Five mistakes property managers should avoid

Being a property manager can be a satisfying and rewarding career, but it’s not without its challenges. From finding good tenants to dealing with unexpected maintenance issues, you’ll find yourself spinning many plates at once.

Here are five common mistakes property managers make – and how you can avoid them.

Not Carrying Out Inspections

A property inspection is an important tool for maintaining compliance and, at the same time, building good relationships with your tenants. Routine inspections can help you proactively stay on top of issues like pest infestations or leaky taps.

What should you include in an inspection? Make sure you review all areas of the property, nothing routine maintenance that needs attention or areas where repairs might be needed soon, such as damaged floor or worn carpeting. If possible, take pictures of potential issues, so you have physical evidence to support your observations. The goal here isn’t to ‘catch’ tenants doing something wrong; it’s simply to collect information about what contributes to the conditions of the property so you can create a plan for maintenance and repairs going forward.

Finally, document everything about each property inspection, such as who was present for each ones and when the inspection took place. This will help protect both parties should questions arise about whether issues were flagged and checked. Remind hesitant tenants that the report is there to help them as well, any issues found at the beginning of the lease cannot be pinned on them.

Poor Communication

Managing properties is as much about managing people as it is buildings. You must communicate clearly with your tenants, landlords, and tradespeople. One way to do this is by establishing a method of communication that everyone agrees on.

This will minimise any confusion or miscommunications that could arise from using different methods of communication for different purposes. If you are finding yourself getting lost in a sea of properties in an ever-increasing rent roll, you will need to evaluate and update your current management strategies.

Not having a good system in place can lead to chaos and disorder if people aren’t sure how or when they should contact each other, which opens up the potential for miscommunication and errors in judgement.

Using the Wrong Software

When it comes to running your property management business, you have a lot on your plate. From managing and training a team of employees to dealing with day to day issues like repairs and maintenance, there is a lot to track. However, choosing the right property management software can save you a lot of time, money, and headaches in the long run.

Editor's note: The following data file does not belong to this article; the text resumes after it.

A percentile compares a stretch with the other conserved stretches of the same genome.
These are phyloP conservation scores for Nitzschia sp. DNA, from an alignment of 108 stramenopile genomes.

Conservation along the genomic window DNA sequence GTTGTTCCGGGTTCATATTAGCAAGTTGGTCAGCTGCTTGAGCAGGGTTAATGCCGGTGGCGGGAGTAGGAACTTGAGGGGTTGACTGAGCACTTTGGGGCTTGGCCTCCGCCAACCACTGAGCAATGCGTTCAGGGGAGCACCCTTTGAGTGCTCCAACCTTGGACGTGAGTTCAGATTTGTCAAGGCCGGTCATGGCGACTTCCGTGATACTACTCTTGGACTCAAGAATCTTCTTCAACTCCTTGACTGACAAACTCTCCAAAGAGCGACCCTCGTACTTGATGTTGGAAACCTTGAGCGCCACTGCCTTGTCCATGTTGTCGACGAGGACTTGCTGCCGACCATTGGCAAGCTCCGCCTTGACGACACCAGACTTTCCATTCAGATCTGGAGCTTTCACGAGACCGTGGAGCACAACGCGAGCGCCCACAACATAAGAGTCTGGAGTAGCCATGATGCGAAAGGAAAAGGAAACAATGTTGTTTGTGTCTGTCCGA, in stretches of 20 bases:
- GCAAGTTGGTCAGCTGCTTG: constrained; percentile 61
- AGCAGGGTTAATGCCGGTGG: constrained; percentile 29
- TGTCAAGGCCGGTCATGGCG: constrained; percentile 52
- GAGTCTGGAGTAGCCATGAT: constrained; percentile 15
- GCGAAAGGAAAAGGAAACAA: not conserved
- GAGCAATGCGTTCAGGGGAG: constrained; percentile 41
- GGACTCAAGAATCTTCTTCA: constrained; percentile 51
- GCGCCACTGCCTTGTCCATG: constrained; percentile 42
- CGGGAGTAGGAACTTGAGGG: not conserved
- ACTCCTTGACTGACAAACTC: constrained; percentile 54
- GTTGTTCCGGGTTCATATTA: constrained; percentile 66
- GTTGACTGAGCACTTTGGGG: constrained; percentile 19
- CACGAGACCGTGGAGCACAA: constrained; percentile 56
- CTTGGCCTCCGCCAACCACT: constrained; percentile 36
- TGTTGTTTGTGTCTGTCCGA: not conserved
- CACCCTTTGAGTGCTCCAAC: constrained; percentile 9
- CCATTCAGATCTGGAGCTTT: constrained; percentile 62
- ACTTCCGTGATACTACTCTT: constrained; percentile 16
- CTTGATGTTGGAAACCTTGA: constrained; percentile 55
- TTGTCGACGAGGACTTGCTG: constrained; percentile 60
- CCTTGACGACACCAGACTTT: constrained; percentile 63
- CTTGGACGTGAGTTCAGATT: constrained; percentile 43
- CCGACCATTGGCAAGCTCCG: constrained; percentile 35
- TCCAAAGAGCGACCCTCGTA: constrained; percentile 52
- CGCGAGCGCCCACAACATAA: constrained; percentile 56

When choosing software for your business, look for one that is user friendly and makes it easy for you to keep track of reports, projects, and other important information all in one place. You should also make sure that it will be able to meet any legal requirements.

Poor Tenant Checks

While you’re busy with the countless aspects of property management, it can be tempting to put off completing background checks on prospective tenants.

Don’t let this happen! When you disregard tenant checks, you are more likely to get stuck in a bad situation with a bad tenant, and put your time and reputation at stake.

The best way to avoid these problems is by taking a proactive approach when looking for new tenants.

Following up on references and conducting credit and employment history checks are necessary steps in getting an accurate picture of what kind of person will be renting from you – so put the work in now so that you won’t regret it later. Make sure you know your local tenancy laws inside and out, so you can deal with any issues as they arise, secure in the knowledge that you understand the legal requirements for both tenants and landlords.

Poor Maintenance

Proper maintenance is an ongoing process that must be documented and planned to keep on top of issues. Car manufacturers have recommended service intervals, buildings have their own set of maintenance tasks and schedules tailored to their history and condition.

Professional property management teams go the extra mile by mapping out a logical series of routine inspections that identify potential problems before they become actual problems, reducing their frequency and severity.

These Common Mistakes Can Be Avoided

Many problems can come up when managing a rental property, and the financial impact of these problems can be significant.

Fortunately, you can avoid these issues in the first place. The best way to avoid costly issues is to have your systems set up correctly from the beginning and be sure to monitor your progress.

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